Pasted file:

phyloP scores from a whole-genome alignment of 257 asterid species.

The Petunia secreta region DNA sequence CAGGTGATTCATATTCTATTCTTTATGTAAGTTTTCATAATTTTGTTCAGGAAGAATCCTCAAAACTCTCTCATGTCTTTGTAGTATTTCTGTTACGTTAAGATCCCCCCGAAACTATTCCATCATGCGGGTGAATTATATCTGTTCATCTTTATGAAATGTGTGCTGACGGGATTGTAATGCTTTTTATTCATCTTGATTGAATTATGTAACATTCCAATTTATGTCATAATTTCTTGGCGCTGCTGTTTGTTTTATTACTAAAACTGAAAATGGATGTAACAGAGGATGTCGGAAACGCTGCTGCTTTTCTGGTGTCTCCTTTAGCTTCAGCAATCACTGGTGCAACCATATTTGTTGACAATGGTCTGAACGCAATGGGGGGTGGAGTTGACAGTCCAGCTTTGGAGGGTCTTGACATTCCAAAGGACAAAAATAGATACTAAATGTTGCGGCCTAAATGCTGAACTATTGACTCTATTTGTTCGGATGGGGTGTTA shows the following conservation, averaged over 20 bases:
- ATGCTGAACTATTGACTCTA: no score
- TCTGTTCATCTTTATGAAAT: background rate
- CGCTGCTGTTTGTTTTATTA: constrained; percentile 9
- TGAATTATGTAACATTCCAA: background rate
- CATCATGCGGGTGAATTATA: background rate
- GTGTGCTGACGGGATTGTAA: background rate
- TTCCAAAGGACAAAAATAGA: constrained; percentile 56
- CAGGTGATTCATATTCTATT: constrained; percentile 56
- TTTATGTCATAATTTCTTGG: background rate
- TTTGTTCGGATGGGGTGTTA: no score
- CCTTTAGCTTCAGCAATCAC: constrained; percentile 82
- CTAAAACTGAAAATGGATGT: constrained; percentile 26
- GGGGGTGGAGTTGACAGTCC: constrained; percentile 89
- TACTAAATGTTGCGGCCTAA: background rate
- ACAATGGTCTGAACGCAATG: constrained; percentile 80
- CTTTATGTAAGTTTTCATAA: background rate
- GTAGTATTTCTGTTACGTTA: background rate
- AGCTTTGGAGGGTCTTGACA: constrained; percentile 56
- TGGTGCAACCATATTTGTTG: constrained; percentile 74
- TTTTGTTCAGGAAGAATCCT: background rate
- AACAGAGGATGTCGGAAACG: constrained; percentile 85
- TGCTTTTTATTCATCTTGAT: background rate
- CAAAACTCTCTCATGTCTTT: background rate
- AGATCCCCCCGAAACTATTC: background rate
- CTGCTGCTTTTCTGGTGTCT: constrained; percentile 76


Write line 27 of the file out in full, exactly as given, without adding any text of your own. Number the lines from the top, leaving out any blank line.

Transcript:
- CTGCTGCTTTTCTGGTGTCT: constrained; percentile 76